According to the February 7, 2011 psychological evaluation, behaviorally, the student demonstrated motivation, cooperation, stable eye contact, average emotional affect, clear speech, and average task persistence (Dist. Ex. 7 at p. 1).  Administration of the Stanford Binet Intelligence Scales-Fifth Edition (SB-5) yielded standard scores (percentile ranks) of 88 (21) in fluid reasoning, 91 (27) in knowledge, 97 (42) in quantitative reasoning, 88 (21) in visual spatial, 89 (23) in working memory, and a full scale IQ of 89 (23) (id.).  The report reflected that the student demonstrated average verbal reasoning skills and low average nonverbal reasoning skills, and according to the student's performance on the Bender Gestalt Visual-Motor test, he exhibited difficulties in the area of visual-motor integration (id. at p. 2).  Administration of the WJ-III: ACH yielded standard scores of 88 (low average) in letter-word identification, 71 (low) in calculation, 88 (low average) in spelling, 82 (low average) in reading comprehension, 89 (low average) in applied problems, 102 (average) in writing samples, 82 (low average) in word attack, 130 (superior) in picture vocabulary, 112 (high average) in oral comprehension (id. at p. 3).  Relative to the student's social/emotional functioning, the psychological evaluation indicated that he possessed the ability to interact appropriately with peers and adults on a 1:1 basis and demonstrated age appropriate social skills id. at p. 4).

            The school psychologist testified that the May 2011 CSE, "[had] adequate information concerning [the student] to formulate an IEP that would have addressed his needs," that all members of the CSE, including the parent and both Churchill representatives, participated for the entire meeting, and that the May 2011 CSE discussed the student's needs in the areas of academics, including math, reading, and writing, as well as processing speed, working memory skills, attention, impulsivity, and fine motor skills (Tr. pp. 36- 42).  She further testified that as a result of its discussion of the student's academic and social/emotional needs, the May 2011 CSE recommended several environmental modifications and human/material resources in the May 2011 IEP to compensate for his difficulties with attention and executive functions and thereby enable him to access educational benefits, including focusing, guided practice and review, multisensory and interactive learning, graphic organizers, prompting, frequent check-ins, teacher modeling, a language-based curriculum, a self-contained, highly structured environment with small classes and individualized attention, and counseling services to address his social/emotional concerns (Dist. Ex. 3 at pp. 3-4, 6; Tr. pp. 41, 43, 51).  Furthermore, review of the student's May 2011 IEP indicates that the CSE developed present levels of performance consistent with the evaluative information available to the CSE, and that the documents reviewed by the CSE accurately described the student's functional levels and identified his needs in the areas academics, social/emotional functioning, and motor skills (compare Dist. Ex. 3 at pp. 3-8, with Dist. Exs. 6-11).  I also note that there is no contention that the present levels of performance in the student's IEP were in any way inaccurate.  Based on the foregoing, I find that the May 2011 CSE appropriately considered the information before it when developing the student's 2011-12 IEP.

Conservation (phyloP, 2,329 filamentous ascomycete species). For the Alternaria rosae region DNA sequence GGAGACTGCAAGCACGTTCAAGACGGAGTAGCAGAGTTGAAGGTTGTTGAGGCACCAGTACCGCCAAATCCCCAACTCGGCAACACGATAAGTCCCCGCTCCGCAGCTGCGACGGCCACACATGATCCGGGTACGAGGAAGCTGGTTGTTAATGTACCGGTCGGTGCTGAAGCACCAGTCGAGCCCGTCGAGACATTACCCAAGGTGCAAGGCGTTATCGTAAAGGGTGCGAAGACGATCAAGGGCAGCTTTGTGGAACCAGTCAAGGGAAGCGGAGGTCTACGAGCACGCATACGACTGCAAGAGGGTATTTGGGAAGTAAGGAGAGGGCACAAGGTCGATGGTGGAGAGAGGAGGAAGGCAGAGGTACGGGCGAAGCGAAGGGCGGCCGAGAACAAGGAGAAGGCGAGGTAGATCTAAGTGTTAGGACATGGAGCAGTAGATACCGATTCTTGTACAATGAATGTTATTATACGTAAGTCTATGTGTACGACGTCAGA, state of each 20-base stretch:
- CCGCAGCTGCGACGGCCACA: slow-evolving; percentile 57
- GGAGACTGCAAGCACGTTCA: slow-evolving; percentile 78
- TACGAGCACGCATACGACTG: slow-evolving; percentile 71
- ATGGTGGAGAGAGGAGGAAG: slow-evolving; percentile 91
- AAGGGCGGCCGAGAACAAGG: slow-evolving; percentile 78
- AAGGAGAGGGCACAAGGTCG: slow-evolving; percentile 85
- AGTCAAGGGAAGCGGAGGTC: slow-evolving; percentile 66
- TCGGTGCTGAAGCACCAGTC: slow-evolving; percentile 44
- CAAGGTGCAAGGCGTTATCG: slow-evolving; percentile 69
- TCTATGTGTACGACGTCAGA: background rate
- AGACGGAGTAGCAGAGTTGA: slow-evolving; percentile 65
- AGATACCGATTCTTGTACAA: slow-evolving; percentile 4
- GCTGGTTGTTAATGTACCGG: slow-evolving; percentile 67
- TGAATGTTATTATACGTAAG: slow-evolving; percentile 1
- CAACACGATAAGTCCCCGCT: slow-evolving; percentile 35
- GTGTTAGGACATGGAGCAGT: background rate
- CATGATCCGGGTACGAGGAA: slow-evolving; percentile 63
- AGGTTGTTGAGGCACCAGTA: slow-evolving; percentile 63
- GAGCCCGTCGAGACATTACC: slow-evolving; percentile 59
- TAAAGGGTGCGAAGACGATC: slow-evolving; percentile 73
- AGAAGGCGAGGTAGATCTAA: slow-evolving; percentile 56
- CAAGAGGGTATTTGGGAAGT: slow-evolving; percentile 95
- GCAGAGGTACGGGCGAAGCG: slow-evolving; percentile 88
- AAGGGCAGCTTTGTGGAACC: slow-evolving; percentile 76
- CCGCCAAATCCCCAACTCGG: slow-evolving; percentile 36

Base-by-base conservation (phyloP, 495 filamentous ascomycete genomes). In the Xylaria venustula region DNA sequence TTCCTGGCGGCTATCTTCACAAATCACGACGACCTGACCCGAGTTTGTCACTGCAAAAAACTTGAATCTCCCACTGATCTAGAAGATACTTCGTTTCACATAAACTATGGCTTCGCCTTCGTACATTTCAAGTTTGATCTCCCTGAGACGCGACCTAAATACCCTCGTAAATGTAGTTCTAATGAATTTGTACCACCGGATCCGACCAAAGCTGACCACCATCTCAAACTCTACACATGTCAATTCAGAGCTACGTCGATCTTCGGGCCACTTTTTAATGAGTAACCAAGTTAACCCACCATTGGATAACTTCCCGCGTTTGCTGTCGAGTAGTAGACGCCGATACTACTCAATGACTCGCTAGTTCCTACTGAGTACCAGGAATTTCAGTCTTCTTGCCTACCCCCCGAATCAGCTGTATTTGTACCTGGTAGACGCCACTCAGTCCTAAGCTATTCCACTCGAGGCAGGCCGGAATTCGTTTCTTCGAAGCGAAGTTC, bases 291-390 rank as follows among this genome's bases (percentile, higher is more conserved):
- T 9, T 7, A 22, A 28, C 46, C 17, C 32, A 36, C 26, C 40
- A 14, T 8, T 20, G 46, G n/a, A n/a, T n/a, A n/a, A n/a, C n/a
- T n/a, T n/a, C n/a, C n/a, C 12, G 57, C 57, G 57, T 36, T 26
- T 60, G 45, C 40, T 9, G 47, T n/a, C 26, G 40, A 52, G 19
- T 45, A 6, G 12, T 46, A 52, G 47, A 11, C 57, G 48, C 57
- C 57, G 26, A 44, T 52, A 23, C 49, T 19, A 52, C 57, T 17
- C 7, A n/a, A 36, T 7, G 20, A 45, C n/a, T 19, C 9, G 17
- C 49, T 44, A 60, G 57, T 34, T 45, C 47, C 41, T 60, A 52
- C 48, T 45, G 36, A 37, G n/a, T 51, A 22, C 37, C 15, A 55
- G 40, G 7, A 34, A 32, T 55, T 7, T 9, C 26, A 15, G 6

2. Parent Participation

            However, even if the May 2011 CSE appropriately considered the documentary information before it in developing the student's 2011-12 IEP, the parent asserts that the CSE failed to properly consider her input as well as that of the two Churchill representatives during the CSE meeting, effectively excluding her and the Churchill representatives from deliberations, and that this failure significantly impeded her opportunity to participate in the decision-making process regarding the provision of a FAPE to the student and ultimately resulted in a program recommendation inappropriate to address his unique special education needs.